Before I say much more, I'm curious what your real life experience is with Esperanto. From my point of view as someone who has used Esperanto every day for almost 20 years, used Esperanto as a family language, and spent a lot of time answering questions from learners, I think what you're saying is true, but I don't see how it's "missing". My advice above is good advice whether contexts helps clarify bad grammar or bad style. People who are learning need to learn what good Esperanto is so that they can strive to learn it - and in good Esperanto, ankaŭ is put before the word it modifies.
You also asked:
>> It is less clear when it's used at the beginning of a sentence, with the slightly different sense of "in addition to that thing we were just talking about, I also want to discuss this other unrelated thing" since it doesn't actually modify any of the words in the sentence then. Does that translate the same way?<<
No, that's a different word. You'd probably say cetere or krome.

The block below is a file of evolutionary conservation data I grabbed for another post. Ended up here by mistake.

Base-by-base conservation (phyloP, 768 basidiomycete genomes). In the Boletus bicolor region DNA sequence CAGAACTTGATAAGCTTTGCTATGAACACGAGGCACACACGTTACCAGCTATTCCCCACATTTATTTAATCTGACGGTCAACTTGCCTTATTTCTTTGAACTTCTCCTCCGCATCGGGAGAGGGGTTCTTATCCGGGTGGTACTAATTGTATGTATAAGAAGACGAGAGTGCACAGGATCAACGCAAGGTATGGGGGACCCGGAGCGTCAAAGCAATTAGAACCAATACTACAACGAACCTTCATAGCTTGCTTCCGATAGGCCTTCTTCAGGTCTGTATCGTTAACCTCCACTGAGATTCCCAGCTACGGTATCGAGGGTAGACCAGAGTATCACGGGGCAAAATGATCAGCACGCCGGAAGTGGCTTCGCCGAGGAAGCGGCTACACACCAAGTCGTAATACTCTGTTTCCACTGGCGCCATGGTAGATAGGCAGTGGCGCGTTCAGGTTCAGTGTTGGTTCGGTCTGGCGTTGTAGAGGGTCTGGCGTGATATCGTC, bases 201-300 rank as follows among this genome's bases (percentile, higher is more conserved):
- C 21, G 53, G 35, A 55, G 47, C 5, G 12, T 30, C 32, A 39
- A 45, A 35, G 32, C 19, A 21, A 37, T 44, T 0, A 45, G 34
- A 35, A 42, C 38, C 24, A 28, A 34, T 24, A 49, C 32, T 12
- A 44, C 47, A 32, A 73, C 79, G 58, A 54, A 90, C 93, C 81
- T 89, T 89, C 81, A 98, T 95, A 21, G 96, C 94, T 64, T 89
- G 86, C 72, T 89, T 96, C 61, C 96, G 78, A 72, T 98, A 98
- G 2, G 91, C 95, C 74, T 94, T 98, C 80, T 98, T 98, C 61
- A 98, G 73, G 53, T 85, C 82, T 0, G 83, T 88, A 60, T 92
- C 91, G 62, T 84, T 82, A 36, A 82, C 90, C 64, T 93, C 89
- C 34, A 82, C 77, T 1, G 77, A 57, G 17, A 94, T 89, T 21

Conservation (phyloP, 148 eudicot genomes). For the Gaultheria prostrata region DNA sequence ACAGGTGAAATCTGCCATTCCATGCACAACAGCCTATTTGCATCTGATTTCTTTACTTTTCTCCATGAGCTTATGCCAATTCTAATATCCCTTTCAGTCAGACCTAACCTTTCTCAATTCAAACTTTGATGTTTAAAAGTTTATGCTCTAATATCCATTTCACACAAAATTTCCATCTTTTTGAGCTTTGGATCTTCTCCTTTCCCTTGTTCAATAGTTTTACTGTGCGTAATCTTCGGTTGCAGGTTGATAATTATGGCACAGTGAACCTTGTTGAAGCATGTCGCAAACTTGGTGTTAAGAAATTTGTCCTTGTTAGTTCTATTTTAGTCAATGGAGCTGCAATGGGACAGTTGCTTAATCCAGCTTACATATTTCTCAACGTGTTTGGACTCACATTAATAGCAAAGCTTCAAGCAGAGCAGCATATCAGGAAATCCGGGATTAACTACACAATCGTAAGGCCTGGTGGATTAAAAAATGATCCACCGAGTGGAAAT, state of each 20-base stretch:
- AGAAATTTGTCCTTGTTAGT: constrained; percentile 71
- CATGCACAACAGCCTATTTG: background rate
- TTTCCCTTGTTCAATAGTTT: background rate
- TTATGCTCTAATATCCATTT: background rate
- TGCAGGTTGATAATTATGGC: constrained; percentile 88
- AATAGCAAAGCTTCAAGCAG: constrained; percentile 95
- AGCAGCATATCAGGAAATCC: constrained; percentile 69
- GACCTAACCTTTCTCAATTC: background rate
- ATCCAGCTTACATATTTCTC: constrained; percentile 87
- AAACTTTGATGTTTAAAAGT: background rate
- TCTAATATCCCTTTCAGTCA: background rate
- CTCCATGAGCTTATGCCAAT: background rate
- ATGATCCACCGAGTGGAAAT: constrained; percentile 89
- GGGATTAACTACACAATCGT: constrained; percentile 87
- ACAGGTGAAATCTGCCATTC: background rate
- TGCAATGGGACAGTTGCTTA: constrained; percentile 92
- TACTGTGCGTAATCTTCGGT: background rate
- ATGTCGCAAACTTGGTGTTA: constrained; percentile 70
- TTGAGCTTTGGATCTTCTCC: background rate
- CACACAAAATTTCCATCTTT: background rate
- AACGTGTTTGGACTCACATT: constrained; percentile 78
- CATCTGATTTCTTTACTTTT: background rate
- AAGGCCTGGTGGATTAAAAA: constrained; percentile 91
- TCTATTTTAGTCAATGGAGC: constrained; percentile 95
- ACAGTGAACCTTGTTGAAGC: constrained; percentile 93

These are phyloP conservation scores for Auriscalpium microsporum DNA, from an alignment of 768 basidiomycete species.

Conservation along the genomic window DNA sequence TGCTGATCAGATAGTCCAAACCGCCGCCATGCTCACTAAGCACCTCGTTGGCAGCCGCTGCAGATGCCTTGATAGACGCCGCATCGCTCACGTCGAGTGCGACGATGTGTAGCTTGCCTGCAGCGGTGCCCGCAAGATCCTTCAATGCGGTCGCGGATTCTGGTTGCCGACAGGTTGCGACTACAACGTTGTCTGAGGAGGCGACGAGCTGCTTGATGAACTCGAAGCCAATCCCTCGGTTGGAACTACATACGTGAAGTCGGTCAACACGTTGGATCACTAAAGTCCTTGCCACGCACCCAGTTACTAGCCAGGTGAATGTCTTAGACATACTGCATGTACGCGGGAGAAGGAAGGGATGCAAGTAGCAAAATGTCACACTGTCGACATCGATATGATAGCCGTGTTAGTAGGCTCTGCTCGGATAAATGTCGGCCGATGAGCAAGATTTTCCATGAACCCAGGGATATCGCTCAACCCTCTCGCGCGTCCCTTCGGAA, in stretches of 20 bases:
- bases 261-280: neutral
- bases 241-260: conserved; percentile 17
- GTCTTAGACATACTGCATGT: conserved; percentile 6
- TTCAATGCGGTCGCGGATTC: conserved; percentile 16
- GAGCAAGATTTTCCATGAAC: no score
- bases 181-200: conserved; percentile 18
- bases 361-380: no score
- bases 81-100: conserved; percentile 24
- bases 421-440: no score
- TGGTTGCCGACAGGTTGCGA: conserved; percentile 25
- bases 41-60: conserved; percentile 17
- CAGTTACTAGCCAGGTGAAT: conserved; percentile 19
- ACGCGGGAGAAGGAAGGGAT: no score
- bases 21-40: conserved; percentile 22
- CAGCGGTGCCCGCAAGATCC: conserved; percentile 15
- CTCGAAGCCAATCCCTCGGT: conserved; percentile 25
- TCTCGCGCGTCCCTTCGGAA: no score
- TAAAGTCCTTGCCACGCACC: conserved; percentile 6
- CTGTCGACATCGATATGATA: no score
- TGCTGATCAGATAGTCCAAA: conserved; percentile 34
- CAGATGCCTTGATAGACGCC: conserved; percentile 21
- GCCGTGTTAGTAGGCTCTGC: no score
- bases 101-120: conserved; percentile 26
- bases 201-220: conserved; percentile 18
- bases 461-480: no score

I guess I should have been more clear as to what I meant by something being missing.... it seems like a lot of people are focused on the idea that you can't know where to put it (even given a simple rule such as has already been laid out) because you don't know what it is modifying. My point was basically: okay, but outside of duolingo-type situations, that's never going to happen, so don't stress about it. In real-world situations, the conversation provides context; you would likely know what the "also" refers to even without the word positioning, so if you are translating and have to place the word yourself, you can probably do it correctly based on context. I didn't mean it in the sense that one should ignore any positioning rules because the context will take care of it, that would drive me batty as well as being a counterproductive way to learn a language.
As to your question to me (I would have thought my second-part question might have revealed this anyway, but maybe not) the sum total of my experience with Esperanto is a book a read on it.... ummm... twenty-some years ago? And then did nothing with since I found it interesting but knew no one who was at all fabular with it. And of course, the slight progress I have made on my Esperanto tree here. But I wasn't commenting based on my great knowledge of Esperanto, just on basic knowledge of translating in general.